What does it mean to attend the funeral of a person you do not know?
Really, it seems like the kind of experience you don’t want to have. The family of the deceased would probably be looking at you unwelcomingly; they would unlikely invite you to share a meal; and indeed, you would feel rather uncomfortable. In fact, to me, this whole idea seems to be the epitome of disrespectfulness – and that’s because of my Western cultural upbringing.
You see, on Tuesday after myself and Jess met with Seng to organise our schedule, he arranged for Pon, the troupe leader for Kantoaming music in Siem Reap, to take us to a funeral and observe him perform. As Cathy informed us, Kantaoming is vital to guiding one’s soul to the afterlife, so much so that if the family cannot afford to hire a Kantaoming ensemble at the time of the person’s death, the body will be buried but later exhumed so that the ceremony can be performed again, this time with Kantaoming. This genre of music is very endangered – see Dr. Catherine Grant’s research on music endangerment.
Upon arrival, we were welcomed by family members. We made a small donation and were even asked to write our names in the guest book for people who attended the funeral. Pon told us that it was OK to take photos (I was surprised to see that the family actually had someone recording and taking photos of parts of the ceremony). Interestingly, nobody was crying; traditional Cambodian funerals are usually six days.
When part of the ceremony finished, myself and Jess decided it was an appropriate time to leave, however, some older ladies from the family kindly asked that we join them for a meal. By the time we did leave, we had learnt some more Khmer and taken couple of photos together.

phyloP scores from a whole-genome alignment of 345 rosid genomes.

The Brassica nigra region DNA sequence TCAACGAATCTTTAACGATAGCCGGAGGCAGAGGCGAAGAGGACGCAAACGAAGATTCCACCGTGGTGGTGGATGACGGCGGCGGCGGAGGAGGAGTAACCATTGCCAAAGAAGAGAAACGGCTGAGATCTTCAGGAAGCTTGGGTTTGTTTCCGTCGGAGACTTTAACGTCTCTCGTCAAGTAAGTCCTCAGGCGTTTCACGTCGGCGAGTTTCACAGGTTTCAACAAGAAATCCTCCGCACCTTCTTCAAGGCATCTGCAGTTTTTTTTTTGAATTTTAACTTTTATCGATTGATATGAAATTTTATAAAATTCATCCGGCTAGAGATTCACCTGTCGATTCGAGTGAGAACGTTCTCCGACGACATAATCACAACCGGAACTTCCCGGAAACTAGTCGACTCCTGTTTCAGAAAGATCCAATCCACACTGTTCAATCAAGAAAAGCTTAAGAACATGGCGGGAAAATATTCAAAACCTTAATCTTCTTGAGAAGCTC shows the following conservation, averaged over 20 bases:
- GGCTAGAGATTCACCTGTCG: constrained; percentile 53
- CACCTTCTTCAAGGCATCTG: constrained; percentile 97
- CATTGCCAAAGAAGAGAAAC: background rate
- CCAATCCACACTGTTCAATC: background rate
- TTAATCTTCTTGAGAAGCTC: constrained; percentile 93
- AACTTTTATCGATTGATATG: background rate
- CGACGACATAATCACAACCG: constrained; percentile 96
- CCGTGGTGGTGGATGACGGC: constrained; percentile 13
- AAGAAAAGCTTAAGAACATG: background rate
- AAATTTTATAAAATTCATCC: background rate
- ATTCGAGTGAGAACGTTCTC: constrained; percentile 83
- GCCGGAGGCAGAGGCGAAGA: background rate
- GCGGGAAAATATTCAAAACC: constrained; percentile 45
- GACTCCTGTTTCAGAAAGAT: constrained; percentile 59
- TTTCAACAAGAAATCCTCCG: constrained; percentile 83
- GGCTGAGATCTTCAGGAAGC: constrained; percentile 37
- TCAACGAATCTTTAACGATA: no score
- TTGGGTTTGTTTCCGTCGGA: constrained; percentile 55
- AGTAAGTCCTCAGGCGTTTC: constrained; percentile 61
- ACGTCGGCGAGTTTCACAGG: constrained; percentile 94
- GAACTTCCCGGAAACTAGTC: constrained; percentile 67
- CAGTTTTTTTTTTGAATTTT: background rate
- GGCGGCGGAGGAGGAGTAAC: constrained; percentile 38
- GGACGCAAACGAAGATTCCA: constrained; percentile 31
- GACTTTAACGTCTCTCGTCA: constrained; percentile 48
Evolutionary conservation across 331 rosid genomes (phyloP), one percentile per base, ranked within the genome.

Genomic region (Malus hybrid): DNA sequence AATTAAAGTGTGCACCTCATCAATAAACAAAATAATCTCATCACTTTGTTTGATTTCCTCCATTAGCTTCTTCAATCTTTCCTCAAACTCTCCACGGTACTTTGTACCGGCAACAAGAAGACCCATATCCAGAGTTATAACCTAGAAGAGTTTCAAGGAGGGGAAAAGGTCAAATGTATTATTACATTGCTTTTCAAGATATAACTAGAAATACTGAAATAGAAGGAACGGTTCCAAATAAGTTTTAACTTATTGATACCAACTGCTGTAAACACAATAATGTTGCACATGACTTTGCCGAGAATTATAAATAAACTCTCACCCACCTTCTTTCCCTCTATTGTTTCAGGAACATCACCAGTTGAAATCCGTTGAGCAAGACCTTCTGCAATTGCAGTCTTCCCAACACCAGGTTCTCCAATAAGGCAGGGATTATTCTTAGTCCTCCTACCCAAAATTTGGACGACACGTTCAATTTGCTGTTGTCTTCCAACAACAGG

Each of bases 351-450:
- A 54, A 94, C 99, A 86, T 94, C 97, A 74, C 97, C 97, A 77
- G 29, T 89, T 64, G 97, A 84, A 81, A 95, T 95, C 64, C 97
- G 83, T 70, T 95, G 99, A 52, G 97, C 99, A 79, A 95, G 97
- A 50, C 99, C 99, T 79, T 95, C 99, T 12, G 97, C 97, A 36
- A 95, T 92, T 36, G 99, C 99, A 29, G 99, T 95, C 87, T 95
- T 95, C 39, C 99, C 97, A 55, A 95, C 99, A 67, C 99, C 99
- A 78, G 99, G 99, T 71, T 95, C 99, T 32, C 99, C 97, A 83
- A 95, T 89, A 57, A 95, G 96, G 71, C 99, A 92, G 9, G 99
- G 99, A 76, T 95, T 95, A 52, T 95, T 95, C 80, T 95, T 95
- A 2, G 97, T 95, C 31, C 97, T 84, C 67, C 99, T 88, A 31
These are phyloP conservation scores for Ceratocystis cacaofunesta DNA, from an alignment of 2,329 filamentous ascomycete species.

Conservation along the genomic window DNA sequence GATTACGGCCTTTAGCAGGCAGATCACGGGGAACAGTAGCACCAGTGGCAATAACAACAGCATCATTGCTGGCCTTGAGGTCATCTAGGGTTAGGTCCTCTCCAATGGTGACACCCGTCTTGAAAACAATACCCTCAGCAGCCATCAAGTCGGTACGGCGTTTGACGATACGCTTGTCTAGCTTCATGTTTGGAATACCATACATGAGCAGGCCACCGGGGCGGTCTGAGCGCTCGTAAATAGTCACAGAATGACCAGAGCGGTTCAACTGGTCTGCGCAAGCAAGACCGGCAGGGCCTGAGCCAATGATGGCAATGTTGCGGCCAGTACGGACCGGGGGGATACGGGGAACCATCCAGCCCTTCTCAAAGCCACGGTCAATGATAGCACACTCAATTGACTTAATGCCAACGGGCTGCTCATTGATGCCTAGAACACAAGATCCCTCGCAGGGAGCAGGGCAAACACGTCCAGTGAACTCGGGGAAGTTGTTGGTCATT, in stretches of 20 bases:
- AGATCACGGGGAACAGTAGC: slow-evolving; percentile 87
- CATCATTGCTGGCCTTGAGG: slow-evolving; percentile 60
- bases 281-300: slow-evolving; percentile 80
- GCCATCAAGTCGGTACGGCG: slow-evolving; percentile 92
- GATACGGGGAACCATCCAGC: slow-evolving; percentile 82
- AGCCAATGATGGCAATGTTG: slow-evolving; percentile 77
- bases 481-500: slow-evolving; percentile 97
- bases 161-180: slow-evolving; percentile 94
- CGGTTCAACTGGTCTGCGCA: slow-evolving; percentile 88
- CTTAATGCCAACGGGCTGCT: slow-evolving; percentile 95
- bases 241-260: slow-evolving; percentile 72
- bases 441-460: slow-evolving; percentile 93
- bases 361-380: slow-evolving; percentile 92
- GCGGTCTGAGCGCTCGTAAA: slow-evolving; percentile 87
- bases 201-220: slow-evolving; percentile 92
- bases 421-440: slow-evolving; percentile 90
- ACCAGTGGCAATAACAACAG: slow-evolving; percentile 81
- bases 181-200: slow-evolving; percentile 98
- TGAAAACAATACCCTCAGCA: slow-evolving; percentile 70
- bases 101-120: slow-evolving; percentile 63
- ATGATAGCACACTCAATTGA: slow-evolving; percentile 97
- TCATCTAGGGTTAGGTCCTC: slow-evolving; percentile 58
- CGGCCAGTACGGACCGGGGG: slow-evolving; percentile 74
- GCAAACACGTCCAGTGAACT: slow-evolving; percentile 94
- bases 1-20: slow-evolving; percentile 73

Phay (2013) highlights on her thesis, ‘Traditional Southeast Asian Funeral Practices: A study of cultural maintenance, environmental adaptations, and effects of Western funeral practices in the United States,’ that death can reveal many aspects about cultural values. In addition, Phay points out that who we are, our beliefs and values come from our individual self as well as the social environment we occupy and hence, this can be seen in through the funeral; how the body is handled after death and how the persons involved handle the situation.
Cambodia’s primary religion is Theravada Buddhism (Phay, 2013), where, according to Work (2014):
“Khmer Buddhist ceremonies begin with monks chanting dhamma blessings at sundown often followed by a sermon; blessings and food for the monks at sunrise; and blessings and a midday meal offered to the monks after which the assembled feast together and the ceremony ends (p. 8).”
Much unlike the Khmer funeral I attended, Western society mostly ‘denies’ death exists, or see it as taboo (Phary, 2103). That is to say modern Western society avoids facing death (Phay, 2013). No doubt, the topic of death is another interesting point of cultural difference, Chris L.P.
The time I spent at this funeral was enriching. Besides realising it was a privilege to attend, I am still trying to process what it all means to me and for this project. Indeed, I do consider it an invaluable authentic cultural immersion.